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The World According to Coco Chanel

The World According to Coco Chanel

Fashion fades, only style remains the same. – Coco Chanel

Among the French women we love, there's no one more iconic in the pantheon of fashion than Coco Chanel. This High Priestess of haute couture, who gave the final death blow to the corseted look of late 18th and early 19th centuries, would have celebrated her birthday this August 19th. 

Chanel’s story is a classic rags-to-riches tale that's now the stuff of legend. Her mother was an unmarried laundrywoman who gave birth to Chanel in a charity hospital. She died when Chanel was twelve years-old, leaving her in circumstances that can only be described as dire (think orphanages and extreme poverty). Pulling herself up from her bootstraps, Chanel worked as a seamstress by day and a cabaret singer/dancer by night.


Various twists of fate and personal connections helped Chanel launch a career that began modestly: she was a hat-maker and a boutique owner before becoming a bonafide fashion designer. The rest, as they say, is history. Her contributions to fashion are far too vast for one humble blog article: Chanel brought us everything from pencil skirts and tweed suits to the cardigan jacket and menswear redesigned to flatter a woman’s body. 

“For nearly a hundred years, Coco Chanel has been synonymous with every piece of clothing we consider stylish,” writes Karen Karbo in “The Gospel According to Coco Chanel.” “Throw open your closet door and you will find the spirit of Chanel. If you have a collection of jackets for tossing on over a pair of jeans, the better to look as if you’ve actually dressed for the occasion – as opposed to simply parked the lawn mower, given your nails a once over with a nail brush, and walked out the door – that’s Chanel. Any black dress is a direct descendent of Chanel’s 1926 short silk model. A knee-grazing pencil or A-line skirt? Chanel. Jersey anything? Chanel again.”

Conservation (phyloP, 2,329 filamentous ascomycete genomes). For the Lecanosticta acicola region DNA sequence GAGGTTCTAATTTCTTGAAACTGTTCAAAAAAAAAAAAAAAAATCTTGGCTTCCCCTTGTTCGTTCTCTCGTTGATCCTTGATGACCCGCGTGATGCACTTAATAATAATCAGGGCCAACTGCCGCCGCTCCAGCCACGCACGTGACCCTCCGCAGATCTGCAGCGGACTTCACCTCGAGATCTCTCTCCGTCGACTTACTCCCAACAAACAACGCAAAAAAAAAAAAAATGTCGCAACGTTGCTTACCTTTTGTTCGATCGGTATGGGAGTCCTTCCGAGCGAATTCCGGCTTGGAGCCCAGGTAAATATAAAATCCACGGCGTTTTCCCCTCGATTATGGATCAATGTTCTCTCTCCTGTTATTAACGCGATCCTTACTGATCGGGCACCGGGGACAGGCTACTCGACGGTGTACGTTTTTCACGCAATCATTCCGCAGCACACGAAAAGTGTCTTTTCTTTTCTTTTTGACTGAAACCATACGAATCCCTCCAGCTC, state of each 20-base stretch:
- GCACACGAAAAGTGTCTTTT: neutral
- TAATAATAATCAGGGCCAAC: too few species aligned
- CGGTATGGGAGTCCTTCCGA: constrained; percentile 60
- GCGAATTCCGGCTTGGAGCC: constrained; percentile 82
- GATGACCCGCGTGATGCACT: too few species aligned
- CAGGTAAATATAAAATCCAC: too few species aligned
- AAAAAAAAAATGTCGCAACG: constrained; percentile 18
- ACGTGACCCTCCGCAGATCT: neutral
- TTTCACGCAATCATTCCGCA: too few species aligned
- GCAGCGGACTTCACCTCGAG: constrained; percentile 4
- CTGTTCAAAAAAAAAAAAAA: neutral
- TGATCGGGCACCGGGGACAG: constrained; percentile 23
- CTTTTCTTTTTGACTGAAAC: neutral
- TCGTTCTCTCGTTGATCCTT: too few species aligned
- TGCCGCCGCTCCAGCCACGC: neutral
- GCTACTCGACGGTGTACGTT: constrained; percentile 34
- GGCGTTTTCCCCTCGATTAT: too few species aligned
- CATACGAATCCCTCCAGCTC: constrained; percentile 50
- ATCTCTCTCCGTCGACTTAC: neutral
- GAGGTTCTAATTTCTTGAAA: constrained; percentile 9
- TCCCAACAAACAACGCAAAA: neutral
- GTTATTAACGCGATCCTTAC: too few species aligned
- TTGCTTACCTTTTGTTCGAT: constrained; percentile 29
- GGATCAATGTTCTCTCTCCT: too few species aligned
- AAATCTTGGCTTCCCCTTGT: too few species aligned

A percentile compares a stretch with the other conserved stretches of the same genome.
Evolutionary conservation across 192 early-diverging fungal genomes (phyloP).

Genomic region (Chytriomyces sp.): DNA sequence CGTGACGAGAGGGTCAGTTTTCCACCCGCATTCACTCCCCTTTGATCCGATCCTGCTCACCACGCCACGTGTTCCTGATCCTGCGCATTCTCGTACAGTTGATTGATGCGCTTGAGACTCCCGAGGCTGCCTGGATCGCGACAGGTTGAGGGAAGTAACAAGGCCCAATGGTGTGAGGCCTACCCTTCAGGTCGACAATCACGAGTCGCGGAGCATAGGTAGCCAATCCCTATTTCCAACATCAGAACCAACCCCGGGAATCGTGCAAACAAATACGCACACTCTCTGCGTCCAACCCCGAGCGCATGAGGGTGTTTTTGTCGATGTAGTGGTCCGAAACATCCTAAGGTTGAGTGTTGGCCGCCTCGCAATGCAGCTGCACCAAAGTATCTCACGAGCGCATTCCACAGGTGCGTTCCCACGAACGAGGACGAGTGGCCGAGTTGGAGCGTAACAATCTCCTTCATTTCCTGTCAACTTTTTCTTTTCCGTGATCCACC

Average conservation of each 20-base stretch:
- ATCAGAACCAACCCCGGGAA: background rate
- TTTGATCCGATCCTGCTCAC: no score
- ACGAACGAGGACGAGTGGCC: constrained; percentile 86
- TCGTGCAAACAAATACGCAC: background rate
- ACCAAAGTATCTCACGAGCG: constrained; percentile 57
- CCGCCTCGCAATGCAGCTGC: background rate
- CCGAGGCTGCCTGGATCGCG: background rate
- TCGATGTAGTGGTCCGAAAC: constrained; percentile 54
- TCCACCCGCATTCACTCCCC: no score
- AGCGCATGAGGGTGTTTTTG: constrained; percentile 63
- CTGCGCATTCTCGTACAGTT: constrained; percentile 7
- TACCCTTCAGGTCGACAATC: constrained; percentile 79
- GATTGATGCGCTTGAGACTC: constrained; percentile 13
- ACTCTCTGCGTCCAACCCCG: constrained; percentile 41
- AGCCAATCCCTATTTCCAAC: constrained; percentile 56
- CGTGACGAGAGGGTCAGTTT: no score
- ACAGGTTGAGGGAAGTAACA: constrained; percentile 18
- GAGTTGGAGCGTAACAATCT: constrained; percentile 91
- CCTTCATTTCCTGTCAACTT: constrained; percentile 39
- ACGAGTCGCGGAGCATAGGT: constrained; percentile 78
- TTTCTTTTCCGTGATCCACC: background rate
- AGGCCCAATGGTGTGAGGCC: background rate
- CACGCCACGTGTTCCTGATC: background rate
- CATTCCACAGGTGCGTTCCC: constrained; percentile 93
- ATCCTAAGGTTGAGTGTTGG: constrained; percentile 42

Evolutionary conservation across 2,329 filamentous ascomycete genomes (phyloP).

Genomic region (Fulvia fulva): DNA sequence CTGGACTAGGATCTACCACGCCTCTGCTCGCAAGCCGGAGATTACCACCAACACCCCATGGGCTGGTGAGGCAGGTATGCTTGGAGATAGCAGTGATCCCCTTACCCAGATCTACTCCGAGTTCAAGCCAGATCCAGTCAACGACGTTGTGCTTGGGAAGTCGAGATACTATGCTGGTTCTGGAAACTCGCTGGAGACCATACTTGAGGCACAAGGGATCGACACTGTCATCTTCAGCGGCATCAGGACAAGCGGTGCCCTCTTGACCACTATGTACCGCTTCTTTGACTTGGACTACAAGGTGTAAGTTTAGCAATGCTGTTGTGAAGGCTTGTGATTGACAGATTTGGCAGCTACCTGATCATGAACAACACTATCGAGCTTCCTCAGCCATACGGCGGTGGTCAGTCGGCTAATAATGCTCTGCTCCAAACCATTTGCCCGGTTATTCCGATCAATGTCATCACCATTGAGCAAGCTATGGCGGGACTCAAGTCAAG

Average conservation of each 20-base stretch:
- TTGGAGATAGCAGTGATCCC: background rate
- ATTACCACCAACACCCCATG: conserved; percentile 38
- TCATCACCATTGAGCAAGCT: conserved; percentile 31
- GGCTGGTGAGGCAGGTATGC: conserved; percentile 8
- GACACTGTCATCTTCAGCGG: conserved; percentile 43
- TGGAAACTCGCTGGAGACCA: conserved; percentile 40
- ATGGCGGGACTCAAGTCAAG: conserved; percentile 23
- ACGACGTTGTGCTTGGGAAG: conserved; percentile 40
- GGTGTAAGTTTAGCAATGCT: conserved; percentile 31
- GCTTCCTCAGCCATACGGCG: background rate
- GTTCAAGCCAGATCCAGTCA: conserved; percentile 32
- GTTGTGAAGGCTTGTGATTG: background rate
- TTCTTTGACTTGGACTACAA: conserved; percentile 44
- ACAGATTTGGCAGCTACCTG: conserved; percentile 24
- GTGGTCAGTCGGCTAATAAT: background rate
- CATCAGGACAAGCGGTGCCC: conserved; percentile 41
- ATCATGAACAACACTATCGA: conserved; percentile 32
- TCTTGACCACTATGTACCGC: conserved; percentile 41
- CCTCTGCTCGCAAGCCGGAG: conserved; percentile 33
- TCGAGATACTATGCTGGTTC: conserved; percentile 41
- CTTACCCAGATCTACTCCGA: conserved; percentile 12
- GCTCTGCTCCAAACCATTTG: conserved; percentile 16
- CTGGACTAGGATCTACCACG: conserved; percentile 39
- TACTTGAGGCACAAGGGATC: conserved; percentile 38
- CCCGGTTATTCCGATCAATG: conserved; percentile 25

Chanel’s most enduring contribution to fashion is undoubtedly the little black dress, so universally coveted it’s known simply as the LBD. The LBD was put on the fashion map by both Chanel and Jean Patou (a French fashion designer who, as fate would have it, shares the same birthday as Chanel). Together they created a simple, elegant black dress that was affordable, chic, and practical. It became an instant classic that prevails to this day. 

Chanel’s prolific career went beyond couture and included jewelry, handbags, and her timeless signature scent Chanel No. 5. (When asked what she wears in bed, Marilyn Monroe replied: “What do I wear in bed? Why, Chanel No. 5, of course.”) She’s the only fashion designer on Time Magazine’s list of the 100 most influential people of the 20th century.  

It’s quite likely that Chanel’s hardscrabble life gave her the determination to rise to the top of her career and leave us not only fashion classics we all love, but enduring words of wisdom to live by, like these zingers:

 Fashion fades, only style remains.
The most courageous act is still to think for yourself. Aloud.
In order to be irreplaceable, one must always be different.
A girl should be two things: classy and fabulous.

But if there’s one line above all others that's a window into Chanel’s mind and soul, it would be this: "There is time for work and time for love. That leaves no other time.” A driven woman with a passion not only for work but for passion itself, Chanel left us with the legacy of a woman who lives life unapologetically on her own terms - and for that, we salute her. 
August 15, 2016 
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